2 cloves minced garlic
4 plum tomatoes, cored, seeded and diced
1/4 c. coarsely chopped pitted olives (Nicoise, kalamata, etc.)
1 t. Herbes de Provence
1 T. chopped flat leaf parsley
1 T. chopped chives
1/2 lemon, juiced
Preheat oven to 375. Line a baking sheet with parchment paper and brush the paper with 1 t. olive oil. Core tomatoes and cut in half lengthwise. Place them cut side up on baking sheet and drizzle with 2 T. olive oil. Sprinkle with Kosher salt, black pepper and Herbes de Provence. Bake for 2 hours.
Burn skin of bell pepper over open flame and place in plastic bag to steam for 3 minutes. Peel away the charred skin. Cut in half, removed seeds and stem. Cut into 1” pieces.
Place filets on plate and sprinkle with salt and white pepper, gently coat with flour. Whisk eggs in a small bowl. In another bowl, combine Panko crumbs and herbs. Dip floured filets into beaten egg, then into herb/crumb mixture. Press mixture into the fish.
Heat large saute pan over medium high heat. Cover bottom with thin layer of olive oil. Gently lay fish in the oil and brown, cooking on one side for about a minute or until crumbs turn light brown. Flip and repeat. Remove fish to cookie sheet and keep warm in 250 oven or warming drawer.
Remove crumbs from pan with paper towels and return it to medium high heat. Add 1/4 c. olive oil and stir in onions and garlic; cook for 30 seconds. Add diced tomatoes, roasted peppers and olives and cook for 2 minutes. Stir in herbs, lemon juice and season with salt and black pepper.
To serve, arrange the fish on a plate and top with the sauce. Surround with oven roasted tomatoes.
I have also tried this recipe with haddock and halibut, and it works great as would any flaky, mild flavored white fish. Part of the secret to the success of the fish is pan frying it, according to Chef Michael. I’m not questioning his advice!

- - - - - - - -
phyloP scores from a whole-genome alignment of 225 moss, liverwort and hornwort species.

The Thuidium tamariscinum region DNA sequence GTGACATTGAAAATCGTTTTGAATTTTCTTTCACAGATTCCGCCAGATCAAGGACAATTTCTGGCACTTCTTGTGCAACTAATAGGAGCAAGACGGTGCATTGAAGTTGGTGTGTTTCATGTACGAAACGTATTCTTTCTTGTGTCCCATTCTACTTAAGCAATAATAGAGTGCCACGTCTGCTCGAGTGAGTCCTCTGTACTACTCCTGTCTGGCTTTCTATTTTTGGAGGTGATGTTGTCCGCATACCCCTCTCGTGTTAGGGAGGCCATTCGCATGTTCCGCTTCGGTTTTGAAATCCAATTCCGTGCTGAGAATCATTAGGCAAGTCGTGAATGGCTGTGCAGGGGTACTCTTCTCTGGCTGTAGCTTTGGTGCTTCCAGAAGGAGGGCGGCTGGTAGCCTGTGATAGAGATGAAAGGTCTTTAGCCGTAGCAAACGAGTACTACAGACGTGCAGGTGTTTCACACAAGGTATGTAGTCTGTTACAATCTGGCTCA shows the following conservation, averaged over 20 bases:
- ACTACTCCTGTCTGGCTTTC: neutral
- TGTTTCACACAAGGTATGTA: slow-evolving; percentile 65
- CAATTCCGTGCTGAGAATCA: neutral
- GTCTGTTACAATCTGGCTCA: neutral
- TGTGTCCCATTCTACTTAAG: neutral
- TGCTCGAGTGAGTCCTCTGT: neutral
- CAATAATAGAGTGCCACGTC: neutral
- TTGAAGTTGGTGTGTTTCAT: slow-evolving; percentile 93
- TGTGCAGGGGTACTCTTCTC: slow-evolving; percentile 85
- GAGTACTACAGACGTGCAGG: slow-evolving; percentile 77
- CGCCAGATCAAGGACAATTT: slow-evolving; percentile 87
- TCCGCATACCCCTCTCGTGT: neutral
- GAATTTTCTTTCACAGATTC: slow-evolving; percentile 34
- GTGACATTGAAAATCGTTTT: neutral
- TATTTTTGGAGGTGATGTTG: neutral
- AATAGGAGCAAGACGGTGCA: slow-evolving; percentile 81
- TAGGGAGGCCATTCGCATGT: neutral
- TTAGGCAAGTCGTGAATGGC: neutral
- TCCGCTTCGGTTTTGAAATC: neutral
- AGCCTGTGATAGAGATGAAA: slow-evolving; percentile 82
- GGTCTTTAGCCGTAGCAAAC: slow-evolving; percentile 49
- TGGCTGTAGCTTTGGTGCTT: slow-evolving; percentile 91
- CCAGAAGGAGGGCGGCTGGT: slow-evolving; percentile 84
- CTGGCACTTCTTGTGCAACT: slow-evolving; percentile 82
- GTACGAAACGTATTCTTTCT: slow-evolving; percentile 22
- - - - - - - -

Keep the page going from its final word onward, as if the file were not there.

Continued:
i so appreciate your visit and the comments you leave behind
Having been to cooking classes presented by Nancy Harmon Jenkins and loving her cookbooks (there are many more than these 2), how could I resist being high bidder on a dinner for six at her home in Camden, Maine?
What a treat it turned out to be with Nancy making us feel like we were old friends. The evening began in the yard with prosecco and appetizers. While everything was quite tasty, her cheese biscuits had the hubby begging for the recipe which she is kind enough to let me share with you. If I remember correctly, it is one she inherited from an old friend.
Inside, the real work was taking place and surprise, the Sicilian inspired dinner was being prepared not by Nancy but by her daughter Sara who owns two Manhattan restaurants, Porchetta and Porsena. Soon to open is Porsena Sinistra, a wine bar that will serve goodies like the ones we enjoyed in the garden.
Sara has also coauthored a beautiful cookbook, Olives and Oranges. I would say this is quite a busy gal!
Now, back to the dinner which was served on a long table covered with a cheery blue flower patterned cloth and set with simple white dishes with a blue border. The overall effect was warm and friendly just like the women responsible for the dinner.